A teenage girl was gang-raped by her friend and three other boys in Mumbai, India early this month but the crime came to light only after the girl’s aunt came across the video of the incident on WhatsApp.
All the four boys who are minors have been taken into custody, produced before a juvenile court and sent to Dongri remand home where they will be questioned by a child welfare officer. The boys, studying in Grade 9 and 10 gang-raped the 15-year-old girl on November 8 and the complaint was lodged on November 25.
The crime took place when the girl’s friend called her to help him with his studies.
She went to his home since she would usually go to help him in his studies. On November 8, she went to his home after he requested her and found that he had called three other boys, after ensuring that no one was at home.
“The four minors hail from the locality as the rape survivor but go to different schools. The four made the 12-minute MMS whilst taking turns raping the survivor,” Malad police inspector Shashank Sandbhor told Gulf News. They further threatened to make the video viral on social sites if she told anyone. Sandbhor also said that the girl has undergone medical tests to confirm she was raped.
The victim lives with her sister, aunt and grandmother while her mother works abroad. Her father died some time ago.
Fearing that the video would be posted online, the girl remained silent until her aunt came across the video on Whatsapp on Wednesday and was shocked to find her niece being raped. She showed it to the girl who broke down and told of her ordeal. The family immediately rushed to Malad police station and registered a First Information Report.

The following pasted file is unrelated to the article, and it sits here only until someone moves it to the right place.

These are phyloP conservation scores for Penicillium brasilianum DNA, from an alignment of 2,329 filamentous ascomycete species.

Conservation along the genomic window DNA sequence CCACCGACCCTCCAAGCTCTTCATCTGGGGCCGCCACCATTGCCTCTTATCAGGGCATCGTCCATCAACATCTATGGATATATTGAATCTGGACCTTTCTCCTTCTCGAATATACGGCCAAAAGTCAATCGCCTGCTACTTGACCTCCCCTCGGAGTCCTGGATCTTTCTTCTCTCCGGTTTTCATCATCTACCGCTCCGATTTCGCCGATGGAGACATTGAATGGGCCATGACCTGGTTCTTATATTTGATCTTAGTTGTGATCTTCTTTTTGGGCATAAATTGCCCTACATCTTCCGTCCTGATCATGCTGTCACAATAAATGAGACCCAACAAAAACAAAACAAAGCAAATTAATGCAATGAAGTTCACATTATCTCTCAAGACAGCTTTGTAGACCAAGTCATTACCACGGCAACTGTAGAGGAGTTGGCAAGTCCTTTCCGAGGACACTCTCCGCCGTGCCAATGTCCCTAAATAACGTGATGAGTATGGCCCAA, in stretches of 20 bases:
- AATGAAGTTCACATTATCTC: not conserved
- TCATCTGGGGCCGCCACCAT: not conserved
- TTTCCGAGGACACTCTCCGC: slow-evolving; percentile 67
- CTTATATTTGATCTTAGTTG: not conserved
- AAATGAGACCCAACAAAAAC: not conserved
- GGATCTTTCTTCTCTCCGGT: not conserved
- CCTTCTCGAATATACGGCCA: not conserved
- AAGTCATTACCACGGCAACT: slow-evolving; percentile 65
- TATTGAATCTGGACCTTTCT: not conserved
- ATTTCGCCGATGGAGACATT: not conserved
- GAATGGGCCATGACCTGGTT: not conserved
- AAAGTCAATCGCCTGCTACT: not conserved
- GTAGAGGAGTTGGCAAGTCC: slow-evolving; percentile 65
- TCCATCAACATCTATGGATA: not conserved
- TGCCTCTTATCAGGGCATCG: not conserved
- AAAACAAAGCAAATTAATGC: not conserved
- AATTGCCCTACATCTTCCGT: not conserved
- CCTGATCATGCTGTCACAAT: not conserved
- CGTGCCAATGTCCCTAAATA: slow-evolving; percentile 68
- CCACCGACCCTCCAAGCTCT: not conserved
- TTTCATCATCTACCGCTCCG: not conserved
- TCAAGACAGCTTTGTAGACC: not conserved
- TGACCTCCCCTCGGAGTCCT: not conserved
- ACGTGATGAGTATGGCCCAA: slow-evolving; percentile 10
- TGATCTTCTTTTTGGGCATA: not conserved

The police swung into action and caught all the accused who have been booked under Section 376 G (gang rape) of the Indian Penal Code as well as under relevant sections of the Protection of Children from Sexual Offences.
The police officer admitted that such incidents of gang rape are on the rise in western suburbs and one way of preventing crimes against minors is for parents to constantly monitor their children, whether they are very young or teenagers. “Parents should be constantly alert enough to know their child’s friends, where they are going and with whom, have an idea of their internet behaviour and learn to identify if something is unusual,” said Sandbhor.
Despite the fact that a rape survivor and her family may be traumatised, the punishment for minors who commit such crimes are not what an adult or anyone above 18 years of age would have to face.
According to Sangeeta Punekar, who has been working against child abuse for several years, the accused in this case are minors and therefore they are likely to be kept in the correctional home. If they are found guilty, at the most they would kept in the home for a maximum period of three years to undergo counselling, supervision and getting them to integrate into society. “The idea is not to label them as criminals,” she says.
However, several of India’s lawmakers want changes to laws so as to allow children accused of crimes such as rape to be tried and punishable as adults but activists believe this would violate child rights and would not stem sex crimes.
There could be multiple reasons why children get caught in such crimes, says Punekar. “One of them is the aggressive consumerism that you see on every front. This could be reflected in their behaviour, too, through aggressive sex.”